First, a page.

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Fig. 3

Effect of dimensionless slip length (B) on roughness coefficients: (a) fx and (b) gx

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Fig. 4

Effect of dimensionless slip length (B1x and B2x) on pressure flow factors (φxxp) for: (a) longitudinal type roughness, γ=9, (b) isotropic type roughness, γ=1, and (c) transversely type roughness, γ=1/9. (d) Effects of film thickness ratio (Hs) and Peklenik number (γ) on pressure flow factor (φxxp). (e) Effects of dimensionless slip length (B) and Peklenik number (γ) on pressure flow factor (φxxp) for symmetric slip (B1x=B2x=B). (f) Effects of Peklenik number (γ) and film thickness ratio (Hs) pressure flow factor (φxxp) for various combinations of (B1x, B2x).

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Fig. 5

Effects of dimensionless slip length (B) and Peklenik number (γ) on shear flow factor (φxxs)

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Fig. 6

Effect of dimensionless slip length on shear stress factors: (a) φP and φfp and (b) φC. (c) Effects of dimensionless slip length and Peklenik number (γ) on shear stress factors (φf and φfp). (d) Effects of dimensionless slip length on shear stress factors (φfs) for stationary roughness (σ1=0 and σ2=σ), two-sided roughness (σ1=σ2), and moving roughness (σ1=σ and σ2=0).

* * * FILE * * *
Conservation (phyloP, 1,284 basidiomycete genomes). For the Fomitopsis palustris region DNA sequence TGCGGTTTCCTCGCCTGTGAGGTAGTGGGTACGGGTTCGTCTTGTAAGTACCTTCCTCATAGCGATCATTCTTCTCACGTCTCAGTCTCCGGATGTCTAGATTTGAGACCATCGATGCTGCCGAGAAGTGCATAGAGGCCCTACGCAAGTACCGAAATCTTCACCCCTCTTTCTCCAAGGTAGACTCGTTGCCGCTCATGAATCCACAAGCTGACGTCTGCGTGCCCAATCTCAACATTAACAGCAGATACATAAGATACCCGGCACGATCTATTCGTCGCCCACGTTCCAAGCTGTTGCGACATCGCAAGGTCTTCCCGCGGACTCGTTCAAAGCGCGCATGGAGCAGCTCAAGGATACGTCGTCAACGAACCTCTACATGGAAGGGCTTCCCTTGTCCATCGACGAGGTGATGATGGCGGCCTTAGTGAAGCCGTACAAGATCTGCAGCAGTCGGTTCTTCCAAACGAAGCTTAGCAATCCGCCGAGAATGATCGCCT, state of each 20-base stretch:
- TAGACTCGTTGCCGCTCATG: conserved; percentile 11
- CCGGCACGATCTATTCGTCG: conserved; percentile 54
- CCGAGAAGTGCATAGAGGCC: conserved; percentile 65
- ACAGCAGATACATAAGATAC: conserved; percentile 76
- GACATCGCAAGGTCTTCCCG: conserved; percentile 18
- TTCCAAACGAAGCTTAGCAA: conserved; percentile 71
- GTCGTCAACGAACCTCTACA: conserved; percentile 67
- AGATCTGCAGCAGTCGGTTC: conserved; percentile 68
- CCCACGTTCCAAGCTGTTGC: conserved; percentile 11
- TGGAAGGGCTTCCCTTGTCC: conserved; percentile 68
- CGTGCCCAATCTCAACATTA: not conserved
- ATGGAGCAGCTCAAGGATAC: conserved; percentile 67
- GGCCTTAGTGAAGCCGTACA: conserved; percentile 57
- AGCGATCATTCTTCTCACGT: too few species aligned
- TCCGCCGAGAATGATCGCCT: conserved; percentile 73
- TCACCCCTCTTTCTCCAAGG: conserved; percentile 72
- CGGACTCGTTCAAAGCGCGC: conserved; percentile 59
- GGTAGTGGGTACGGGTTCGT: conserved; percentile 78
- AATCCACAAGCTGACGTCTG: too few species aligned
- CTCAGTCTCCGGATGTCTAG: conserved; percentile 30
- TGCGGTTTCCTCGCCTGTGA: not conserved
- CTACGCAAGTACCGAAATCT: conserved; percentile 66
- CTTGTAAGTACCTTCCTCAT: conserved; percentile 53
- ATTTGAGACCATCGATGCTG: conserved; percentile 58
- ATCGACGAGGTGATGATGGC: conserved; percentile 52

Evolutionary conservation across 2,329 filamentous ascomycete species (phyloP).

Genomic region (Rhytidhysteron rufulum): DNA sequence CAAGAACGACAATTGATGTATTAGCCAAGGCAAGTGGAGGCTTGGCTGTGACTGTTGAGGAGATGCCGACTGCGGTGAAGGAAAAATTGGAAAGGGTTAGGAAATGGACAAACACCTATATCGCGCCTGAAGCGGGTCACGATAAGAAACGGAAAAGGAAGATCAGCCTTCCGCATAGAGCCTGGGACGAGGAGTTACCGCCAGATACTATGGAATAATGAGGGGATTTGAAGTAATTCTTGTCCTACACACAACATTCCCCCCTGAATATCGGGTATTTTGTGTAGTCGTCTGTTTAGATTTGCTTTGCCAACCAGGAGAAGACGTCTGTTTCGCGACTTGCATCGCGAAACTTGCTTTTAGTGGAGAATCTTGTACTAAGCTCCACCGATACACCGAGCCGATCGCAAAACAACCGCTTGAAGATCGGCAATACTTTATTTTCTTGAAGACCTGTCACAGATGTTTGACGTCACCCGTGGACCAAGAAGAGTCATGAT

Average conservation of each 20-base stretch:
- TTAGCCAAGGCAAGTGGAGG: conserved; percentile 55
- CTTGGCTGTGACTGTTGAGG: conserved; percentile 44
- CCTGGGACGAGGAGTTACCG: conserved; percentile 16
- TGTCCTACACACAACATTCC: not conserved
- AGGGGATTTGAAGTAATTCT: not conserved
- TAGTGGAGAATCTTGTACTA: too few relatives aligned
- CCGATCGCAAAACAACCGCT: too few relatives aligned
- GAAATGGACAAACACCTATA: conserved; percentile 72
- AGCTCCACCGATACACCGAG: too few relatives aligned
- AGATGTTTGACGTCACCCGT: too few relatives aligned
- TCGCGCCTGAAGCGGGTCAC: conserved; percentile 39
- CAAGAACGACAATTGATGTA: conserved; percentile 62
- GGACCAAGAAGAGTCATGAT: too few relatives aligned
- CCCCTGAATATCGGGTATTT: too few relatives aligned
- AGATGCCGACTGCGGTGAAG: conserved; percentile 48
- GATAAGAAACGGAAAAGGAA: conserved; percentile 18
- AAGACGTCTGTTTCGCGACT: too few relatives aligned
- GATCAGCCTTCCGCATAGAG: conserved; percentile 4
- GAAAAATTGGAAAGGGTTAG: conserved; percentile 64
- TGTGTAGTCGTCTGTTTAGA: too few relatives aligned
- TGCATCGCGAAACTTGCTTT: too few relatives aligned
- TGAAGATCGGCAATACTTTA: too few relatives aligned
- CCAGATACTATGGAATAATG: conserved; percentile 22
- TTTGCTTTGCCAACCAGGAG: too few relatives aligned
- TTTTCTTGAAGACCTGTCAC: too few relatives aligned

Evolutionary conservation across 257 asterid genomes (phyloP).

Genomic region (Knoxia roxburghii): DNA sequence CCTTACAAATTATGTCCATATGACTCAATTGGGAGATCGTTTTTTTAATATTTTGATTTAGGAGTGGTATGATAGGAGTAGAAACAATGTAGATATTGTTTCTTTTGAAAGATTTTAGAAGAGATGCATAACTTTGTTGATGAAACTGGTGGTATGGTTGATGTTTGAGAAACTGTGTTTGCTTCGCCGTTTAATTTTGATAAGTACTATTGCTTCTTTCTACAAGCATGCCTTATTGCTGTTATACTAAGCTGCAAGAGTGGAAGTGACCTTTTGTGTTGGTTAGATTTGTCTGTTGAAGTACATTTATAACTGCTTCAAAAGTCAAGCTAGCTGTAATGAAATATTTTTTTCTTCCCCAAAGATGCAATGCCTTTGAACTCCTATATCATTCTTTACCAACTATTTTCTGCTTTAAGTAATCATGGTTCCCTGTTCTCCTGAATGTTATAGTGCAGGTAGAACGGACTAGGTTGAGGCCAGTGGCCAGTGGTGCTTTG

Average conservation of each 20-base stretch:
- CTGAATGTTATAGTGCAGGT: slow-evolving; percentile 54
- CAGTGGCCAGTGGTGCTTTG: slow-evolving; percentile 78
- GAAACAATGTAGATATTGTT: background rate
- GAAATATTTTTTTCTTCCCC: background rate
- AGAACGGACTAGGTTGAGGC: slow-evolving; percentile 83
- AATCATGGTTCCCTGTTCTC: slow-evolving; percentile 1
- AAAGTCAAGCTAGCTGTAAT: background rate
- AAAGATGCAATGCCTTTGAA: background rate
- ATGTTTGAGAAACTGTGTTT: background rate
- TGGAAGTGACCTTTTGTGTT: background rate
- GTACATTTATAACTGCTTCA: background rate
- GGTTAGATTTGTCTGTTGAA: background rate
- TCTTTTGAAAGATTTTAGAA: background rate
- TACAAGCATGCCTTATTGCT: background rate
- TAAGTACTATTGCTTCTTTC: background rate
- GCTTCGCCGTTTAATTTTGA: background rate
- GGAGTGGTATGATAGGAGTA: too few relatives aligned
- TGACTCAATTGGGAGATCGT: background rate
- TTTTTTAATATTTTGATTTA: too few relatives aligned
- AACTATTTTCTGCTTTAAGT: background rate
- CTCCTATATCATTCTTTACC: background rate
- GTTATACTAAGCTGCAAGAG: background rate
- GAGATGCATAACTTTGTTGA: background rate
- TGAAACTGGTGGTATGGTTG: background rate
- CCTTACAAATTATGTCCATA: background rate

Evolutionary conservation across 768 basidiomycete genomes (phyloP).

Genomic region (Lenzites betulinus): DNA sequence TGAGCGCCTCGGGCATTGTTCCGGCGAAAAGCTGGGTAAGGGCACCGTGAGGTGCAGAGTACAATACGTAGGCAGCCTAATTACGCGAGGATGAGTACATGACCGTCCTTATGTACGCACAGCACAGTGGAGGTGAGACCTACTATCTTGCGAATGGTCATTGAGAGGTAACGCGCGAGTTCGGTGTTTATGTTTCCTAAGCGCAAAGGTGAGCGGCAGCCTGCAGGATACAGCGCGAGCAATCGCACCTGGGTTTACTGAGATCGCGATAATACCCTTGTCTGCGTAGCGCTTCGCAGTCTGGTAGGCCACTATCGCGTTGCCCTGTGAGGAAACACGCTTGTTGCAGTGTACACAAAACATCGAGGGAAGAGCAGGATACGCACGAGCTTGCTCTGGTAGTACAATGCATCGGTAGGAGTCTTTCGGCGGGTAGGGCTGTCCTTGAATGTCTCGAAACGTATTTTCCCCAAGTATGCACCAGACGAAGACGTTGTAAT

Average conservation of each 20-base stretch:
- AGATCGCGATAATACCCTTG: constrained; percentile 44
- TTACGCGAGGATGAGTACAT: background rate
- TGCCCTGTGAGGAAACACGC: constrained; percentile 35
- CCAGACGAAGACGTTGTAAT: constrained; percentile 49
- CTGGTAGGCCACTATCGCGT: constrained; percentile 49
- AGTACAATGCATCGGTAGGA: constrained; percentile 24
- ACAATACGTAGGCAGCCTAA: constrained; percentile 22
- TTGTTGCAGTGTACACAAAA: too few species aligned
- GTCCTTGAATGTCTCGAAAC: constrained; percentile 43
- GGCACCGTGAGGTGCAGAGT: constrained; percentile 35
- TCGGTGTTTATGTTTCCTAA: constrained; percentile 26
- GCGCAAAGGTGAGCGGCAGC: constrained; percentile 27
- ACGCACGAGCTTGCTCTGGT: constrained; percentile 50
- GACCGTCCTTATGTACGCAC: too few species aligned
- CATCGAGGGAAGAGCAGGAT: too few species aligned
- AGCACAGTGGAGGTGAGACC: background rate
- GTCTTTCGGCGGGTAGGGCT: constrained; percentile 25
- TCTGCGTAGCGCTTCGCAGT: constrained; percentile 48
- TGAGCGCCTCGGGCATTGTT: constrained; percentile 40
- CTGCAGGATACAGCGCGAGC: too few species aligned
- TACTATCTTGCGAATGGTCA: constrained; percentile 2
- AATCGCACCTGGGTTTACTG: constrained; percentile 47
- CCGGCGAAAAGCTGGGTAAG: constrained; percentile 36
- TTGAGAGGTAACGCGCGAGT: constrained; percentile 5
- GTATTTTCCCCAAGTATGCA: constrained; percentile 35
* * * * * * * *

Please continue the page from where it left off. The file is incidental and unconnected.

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Fig. 7

Effects of dimensionless slip lengths (Bx and By) on dimensionless load capacity at: (a) b/d=0.2, (b) b/d=1, and (c) b/d=5

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Fig. 8

(a) Effects of dimensionless slip length (B) and Peklenik number (γ) on load ratio by using b/d=0.2 for stationary roughness (σ1=0 and σ2=σ), two-sided roughness (σ1=σ2), and moving roughness (σ1=σ and σ2=0). (b) Effects of dimensionless slip length (B) and Peklenik number (γ) on load ratio by using b/d=1.0 for stationary roughness (σ1=0 and σ2=σ), two-sided roughness (σ1=σ2), and moving roughness (σ1=σ and σ2=0). (c) Effects of dimensionless slip length (B) and Peklenik number (γ) on load ratio by using b/d=5.0 for stationary roughness (σ1=0 and σ2=σ), two-sided roughness (σ1=σ2), and moving roughness (σ1=σ and σ2=0).

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Fig. 9

Effect of dimensionless slip lengths (Bx and By) on dimensionless friction force (Fs) for stationary roughness (σ1=0 and σ2=σ), two-sided roughness (σ1=σ2), and moving roughness (σ1=σ and σ2=0)

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Fig. 10

COF ratios as functions of dimensionless slip lengths (Bx and By) at: (a) b/d=0.2, (b) b/d=1, and (c) b/d=5